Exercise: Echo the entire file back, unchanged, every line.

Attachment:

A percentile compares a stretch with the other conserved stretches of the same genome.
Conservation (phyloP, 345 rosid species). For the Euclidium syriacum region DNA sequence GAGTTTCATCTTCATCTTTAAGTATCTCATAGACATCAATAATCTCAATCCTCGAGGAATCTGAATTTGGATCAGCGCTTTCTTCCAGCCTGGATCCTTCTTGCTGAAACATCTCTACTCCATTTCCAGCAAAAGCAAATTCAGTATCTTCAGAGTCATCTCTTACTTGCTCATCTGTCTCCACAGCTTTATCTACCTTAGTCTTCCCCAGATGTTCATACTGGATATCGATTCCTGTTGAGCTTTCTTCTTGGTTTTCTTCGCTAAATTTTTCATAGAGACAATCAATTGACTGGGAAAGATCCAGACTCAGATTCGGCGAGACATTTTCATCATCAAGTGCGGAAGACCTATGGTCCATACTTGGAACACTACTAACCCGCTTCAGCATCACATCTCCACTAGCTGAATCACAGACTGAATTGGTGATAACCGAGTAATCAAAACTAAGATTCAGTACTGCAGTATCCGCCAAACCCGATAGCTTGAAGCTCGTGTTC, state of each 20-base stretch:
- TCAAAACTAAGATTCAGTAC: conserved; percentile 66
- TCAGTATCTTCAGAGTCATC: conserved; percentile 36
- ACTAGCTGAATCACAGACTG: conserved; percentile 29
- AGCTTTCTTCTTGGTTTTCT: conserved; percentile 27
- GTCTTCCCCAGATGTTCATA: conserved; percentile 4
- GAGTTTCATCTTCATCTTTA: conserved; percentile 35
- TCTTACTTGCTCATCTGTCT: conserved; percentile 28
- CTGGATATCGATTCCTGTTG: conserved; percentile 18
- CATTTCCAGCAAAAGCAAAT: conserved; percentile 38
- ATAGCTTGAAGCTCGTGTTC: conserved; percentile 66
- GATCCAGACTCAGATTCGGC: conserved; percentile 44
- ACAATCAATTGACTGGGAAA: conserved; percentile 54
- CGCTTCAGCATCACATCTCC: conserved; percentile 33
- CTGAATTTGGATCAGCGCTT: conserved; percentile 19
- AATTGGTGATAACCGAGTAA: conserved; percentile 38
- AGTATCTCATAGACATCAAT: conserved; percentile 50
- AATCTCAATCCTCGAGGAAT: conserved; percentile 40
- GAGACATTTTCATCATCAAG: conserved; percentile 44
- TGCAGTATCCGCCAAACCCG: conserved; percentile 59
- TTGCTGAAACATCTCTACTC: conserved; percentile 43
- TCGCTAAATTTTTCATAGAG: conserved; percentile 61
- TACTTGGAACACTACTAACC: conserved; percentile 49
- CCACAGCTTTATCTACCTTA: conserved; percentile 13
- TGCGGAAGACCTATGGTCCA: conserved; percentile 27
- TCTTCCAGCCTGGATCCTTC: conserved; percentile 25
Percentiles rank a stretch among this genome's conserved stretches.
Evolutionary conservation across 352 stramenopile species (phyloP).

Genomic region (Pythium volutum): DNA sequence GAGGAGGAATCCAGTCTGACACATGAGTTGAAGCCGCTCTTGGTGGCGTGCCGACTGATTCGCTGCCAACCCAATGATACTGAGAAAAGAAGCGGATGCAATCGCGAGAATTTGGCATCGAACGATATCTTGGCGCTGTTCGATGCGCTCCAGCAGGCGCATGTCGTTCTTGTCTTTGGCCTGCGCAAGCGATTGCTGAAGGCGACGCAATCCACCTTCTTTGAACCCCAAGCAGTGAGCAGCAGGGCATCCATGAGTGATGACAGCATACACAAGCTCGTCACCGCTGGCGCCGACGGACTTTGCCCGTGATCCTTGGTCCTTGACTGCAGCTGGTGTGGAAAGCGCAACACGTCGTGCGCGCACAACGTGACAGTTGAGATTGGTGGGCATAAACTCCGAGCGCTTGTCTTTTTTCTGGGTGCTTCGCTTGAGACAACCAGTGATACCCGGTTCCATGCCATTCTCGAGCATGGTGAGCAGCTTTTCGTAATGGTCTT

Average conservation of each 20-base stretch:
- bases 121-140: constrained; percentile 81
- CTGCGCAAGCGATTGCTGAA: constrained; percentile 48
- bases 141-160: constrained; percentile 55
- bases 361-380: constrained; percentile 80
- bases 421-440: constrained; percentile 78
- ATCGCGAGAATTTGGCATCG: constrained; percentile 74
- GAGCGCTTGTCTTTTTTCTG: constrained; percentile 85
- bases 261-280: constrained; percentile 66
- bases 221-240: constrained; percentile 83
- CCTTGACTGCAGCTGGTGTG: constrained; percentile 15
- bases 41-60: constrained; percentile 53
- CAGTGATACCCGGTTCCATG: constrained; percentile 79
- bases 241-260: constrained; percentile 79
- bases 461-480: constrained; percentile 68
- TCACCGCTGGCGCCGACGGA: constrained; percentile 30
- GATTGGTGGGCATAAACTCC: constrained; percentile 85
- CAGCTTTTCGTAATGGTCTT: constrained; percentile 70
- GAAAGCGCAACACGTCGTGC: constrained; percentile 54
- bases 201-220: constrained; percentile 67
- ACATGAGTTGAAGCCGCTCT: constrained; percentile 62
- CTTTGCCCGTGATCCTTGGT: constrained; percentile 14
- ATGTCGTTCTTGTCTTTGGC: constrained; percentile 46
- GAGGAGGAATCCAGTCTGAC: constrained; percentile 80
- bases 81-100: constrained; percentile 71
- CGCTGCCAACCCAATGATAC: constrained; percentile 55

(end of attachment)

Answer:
A percentile compares a stretch with the other conserved stretches of the same genome.
Conservation (phyloP, 345 rosid species). For the Euclidium syriacum region DNA sequence GAGTTTCATCTTCATCTTTAAGTATCTCATAGACATCAATAATCTCAATCCTCGAGGAATCTGAATTTGGATCAGCGCTTTCTTCCAGCCTGGATCCTTCTTGCTGAAACATCTCTACTCCATTTCCAGCAAAAGCAAATTCAGTATCTTCAGAGTCATCTCTTACTTGCTCATCTGTCTCCACAGCTTTATCTACCTTAGTCTTCCCCAGATGTTCATACTGGATATCGATTCCTGTTGAGCTTTCTTCTTGGTTTTCTTCGCTAAATTTTTCATAGAGACAATCAATTGACTGGGAAAGATCCAGACTCAGATTCGGCGAGACATTTTCATCATCAAGTGCGGAAGACCTATGGTCCATACTTGGAACACTACTAACCCGCTTCAGCATCACATCTCCACTAGCTGAATCACAGACTGAATTGGTGATAACCGAGTAATCAAAACTAAGATTCAGTACTGCAGTATCCGCCAAACCCGATAGCTTGAAGCTCGTGTTC, state of each 20-base stretch:
- TCAAAACTAAGATTCAGTAC: conserved; percentile 66
- TCAGTATCTTCAGAGTCATC: conserved; percentile 36
- ACTAGCTGAATCACAGACTG: conserved; percentile 29
- AGCTTTCTTCTTGGTTTTCT: conserved; percentile 27
- GTCTTCCCCAGATGTTCATA: conserved; percentile 4
- GAGTTTCATCTTCATCTTTA: conserved; percentile 35
- TCTTACTTGCTCATCTGTCT: conserved; percentile 28
- CTGGATATCGATTCCTGTTG: conserved; percentile 18
- CATTTCCAGCAAAAGCAAAT: conserved; percentile 38
- ATAGCTTGAAGCTCGTGTTC: conserved; percentile 66
- GATCCAGACTCAGATTCGGC: conserved; percentile 44
- ACAATCAATTGACTGGGAAA: conserved; percentile 54
- CGCTTCAGCATCACATCTCC: conserved; percentile 33
- CTGAATTTGGATCAGCGCTT: conserved; percentile 19
- AATTGGTGATAACCGAGTAA: conserved; percentile 38
- AGTATCTCATAGACATCAAT: conserved; percentile 50
- AATCTCAATCCTCGAGGAAT: conserved; percentile 40
- GAGACATTTTCATCATCAAG: conserved; percentile 44
- TGCAGTATCCGCCAAACCCG: conserved; percentile 59
- TTGCTGAAACATCTCTACTC: conserved; percentile 43
- TCGCTAAATTTTTCATAGAG: conserved; percentile 61
- TACTTGGAACACTACTAACC: conserved; percentile 49
- CCACAGCTTTATCTACCTTA: conserved; percentile 13
- TGCGGAAGACCTATGGTCCA: conserved; percentile 27
- TCTTCCAGCCTGGATCCTTC: conserved; percentile 25
Percentiles rank a stretch among this genome's conserved stretches.
Evolutionary conservation across 352 stramenopile species (phyloP).

Genomic region (Pythium volutum): DNA sequence GAGGAGGAATCCAGTCTGACACATGAGTTGAAGCCGCTCTTGGTGGCGTGCCGACTGATTCGCTGCCAACCCAATGATACTGAGAAAAGAAGCGGATGCAATCGCGAGAATTTGGCATCGAACGATATCTTGGCGCTGTTCGATGCGCTCCAGCAGGCGCATGTCGTTCTTGTCTTTGGCCTGCGCAAGCGATTGCTGAAGGCGACGCAATCCACCTTCTTTGAACCCCAAGCAGTGAGCAGCAGGGCATCCATGAGTGATGACAGCATACACAAGCTCGTCACCGCTGGCGCCGACGGACTTTGCCCGTGATCCTTGGTCCTTGACTGCAGCTGGTGTGGAAAGCGCAACACGTCGTGCGCGCACAACGTGACAGTTGAGATTGGTGGGCATAAACTCCGAGCGCTTGTCTTTTTTCTGGGTGCTTCGCTTGAGACAACCAGTGATACCCGGTTCCATGCCATTCTCGAGCATGGTGAGCAGCTTTTCGTAATGGTCTT

Average conservation of each 20-base stretch:
- bases 121-140: constrained; percentile 81
- CTGCGCAAGCGATTGCTGAA: constrained; percentile 48
- bases 141-160: constrained; percentile 55
- bases 361-380: constrained; percentile 80
- bases 421-440: constrained; percentile 78
- ATCGCGAGAATTTGGCATCG: constrained; percentile 74
- GAGCGCTTGTCTTTTTTCTG: constrained; percentile 85
- bases 261-280: constrained; percentile 66
- bases 221-240: constrained; percentile 83
- CCTTGACTGCAGCTGGTGTG: constrained; percentile 15
- bases 41-60: constrained; percentile 53
- CAGTGATACCCGGTTCCATG: constrained; percentile 79
- bases 241-260: constrained; percentile 79
- bases 461-480: constrained; percentile 68
- TCACCGCTGGCGCCGACGGA: constrained; percentile 30
- GATTGGTGGGCATAAACTCC: constrained; percentile 85
- CAGCTTTTCGTAATGGTCTT: constrained; percentile 70
- GAAAGCGCAACACGTCGTGC: constrained; percentile 54
- bases 201-220: constrained; percentile 67
- ACATGAGTTGAAGCCGCTCT: constrained; percentile 62
- CTTTGCCCGTGATCCTTGGT: constrained; percentile 14
- ATGTCGTTCTTGTCTTTGGC: constrained; percentile 46
- GAGGAGGAATCCAGTCTGAC: constrained; percentile 80
- bases 81-100: constrained; percentile 71
- CGCTGCCAACCCAATGATAC: constrained; percentile 55